Do source tags no longer do automatic syntax highlighting? And how do I specify the language in source tags?

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Dear CornsTalks, thanks so much for this code you provided; very much appreciated as I believe you spent quite some time on it. Thanks again, I'm now going to study it and report

Sure. Note that this code doesn't use a Verlet integrator because I'm not doing anything with gravity, and I'm not giving any momentum/velocity to the vertices. I appologize if some of the variable names aren't the clearest; rename them if it helps you understand things better. Most of this comes from page two of that article I linked. It's been awhile since I've done any of this and thought it might be a fun challenge. Yes, it's 2D, but the concepts are exactly the same for 3D.

#include <SFML/Window.hpp> #include <SFML/Graphics.hpp> #include <iostream> #include <cmath> // Some settings. Adjust these to play around float distance = 20.0f; int numVerts = 20; float circleRadius = 50.0f; int numIterations = 10; std::vector<sf::Vector2f> verts; sf::Vector2f mousePos; int main(int argc, char* argv[]) { sf::RenderWindow renderWindow(sf::VideoMode(800, 600), "Meh title"); // Initialize the list of vertices for (int i = 0; i < numVerts; ++i) { sf::Vector2f v(renderWindow.GetWidth() / 2, i * distance); verts.push_back(v); } std::clock_t lastUpdate = std::clock(); while (renderWindow.IsOpened()) { // ~60 FPS if (std::clock() - lastUpdate >= 1000 / 60) { lastUpdate = std::clock(); // Capture mouse position sf::Vector2i mp = sf::Mouse::GetPosition(renderWindow); mousePos.x = mp.x; mousePos.y = mp.y; renderWindow.Clear(); // THIS IS WHERE YOU WANT TO START PAYING ATTENTION // This section just uses a couple of simple constraint solvers. The first one forces vertices inside the circle's mouse to outside it. // The second one forces the root to stay at a fixed location. The third one forces the vertices to be a fixed distance from each other. // More iterations in the constraint solver means greater accuracy. The cost is speed, of course. for (int iterationCounter = 0; iterationCounter < numIterations; ++iterationCounter) { // First constraint: Interact with the circle for (std::size_t i = 0; i < verts.size(); ++i) { sf::Vector2f dif = verts - mousePos; if (dif.x * dif.x + dif.y * dif.y < circleRadius * circleRadius) { float length = std::sqrt(dif.x * dif.x + dif.y * dif.y); float dist = circleRadius - length; dif /= length; dif *= dist; verts += dif; } } // Second constraint: Fix the root verts[0] = sf::Vector2f(renderWindow.GetWidth() / 2, 0); // Third constraint: Fix the distance constraint of the verts for (std::size_t i = 0; i < verts.size() - 1; ++i) { sf::Vector2f dif = verts - verts[i + 1]; if (dif.x * dif.x + dif.y * dif.y != distance * distance) { float length = std::sqrt(dif.x * dif.x + dif.y * dif.y); float dist = distance - length; dif /= length; dif *= dist * 0.5f; // each vert gets half the distance verts += dif; verts[i + 1] -= dif; } } } // YOU CAN STOP PAYING ATTENTION HERE // Draw the line/rope/hair and the vertices for (std::size_t i = 0; i < verts.size() - 1; ++i) { sf::Shape line = sf::Shape::Line(verts, verts[i + 1], 1.0f, sf::Color::Red); renderWindow.Draw(line); sf::Shape circle = sf::Shape::Circle(verts, 2.0f, sf::Color::Yellow, 1.0f, sf::Color::Yellow); circle.EnableFill(false); renderWindow.Draw(circle); } // Draw the circle around the mouse sf::Shape circle = sf::Shape::Circle(mousePos, circleRadius, sf::Color::Green, 1.0f, sf::Color::Green); circle.EnableFill(false); renderWindow.Draw(circle); renderWindow.Display(); } sf::Event event; if (renderWindow.PollEvent(event)) { if (event.Type == sf::Event::Closed) { renderWindow.Close(); } } } }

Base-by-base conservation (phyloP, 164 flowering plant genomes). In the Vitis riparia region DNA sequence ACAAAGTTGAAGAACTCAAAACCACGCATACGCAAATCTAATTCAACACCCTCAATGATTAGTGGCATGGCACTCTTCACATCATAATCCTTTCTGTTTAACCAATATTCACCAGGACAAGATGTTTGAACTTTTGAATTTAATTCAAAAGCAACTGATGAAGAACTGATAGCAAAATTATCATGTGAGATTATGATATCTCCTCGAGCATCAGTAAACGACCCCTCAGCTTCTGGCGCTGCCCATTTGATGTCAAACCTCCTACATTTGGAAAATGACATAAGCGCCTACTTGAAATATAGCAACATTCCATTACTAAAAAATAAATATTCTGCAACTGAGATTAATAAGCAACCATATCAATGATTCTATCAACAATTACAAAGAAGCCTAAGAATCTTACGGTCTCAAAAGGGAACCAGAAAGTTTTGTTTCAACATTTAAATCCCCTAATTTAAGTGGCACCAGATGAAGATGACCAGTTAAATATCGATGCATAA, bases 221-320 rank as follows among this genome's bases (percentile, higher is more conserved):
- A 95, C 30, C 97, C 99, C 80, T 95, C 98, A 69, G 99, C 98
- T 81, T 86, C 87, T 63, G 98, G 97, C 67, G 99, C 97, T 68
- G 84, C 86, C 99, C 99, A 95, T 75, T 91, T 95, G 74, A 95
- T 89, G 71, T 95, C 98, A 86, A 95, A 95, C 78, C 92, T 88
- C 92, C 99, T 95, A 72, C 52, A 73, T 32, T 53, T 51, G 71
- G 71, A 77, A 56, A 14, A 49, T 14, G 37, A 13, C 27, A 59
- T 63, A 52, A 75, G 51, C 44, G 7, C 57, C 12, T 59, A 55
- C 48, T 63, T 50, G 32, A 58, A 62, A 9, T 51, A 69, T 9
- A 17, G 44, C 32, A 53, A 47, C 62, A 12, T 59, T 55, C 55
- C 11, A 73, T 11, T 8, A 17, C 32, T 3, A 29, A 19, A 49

Do source tags no longer do automatic syntax highlighting? And how do I specify the language in source tags?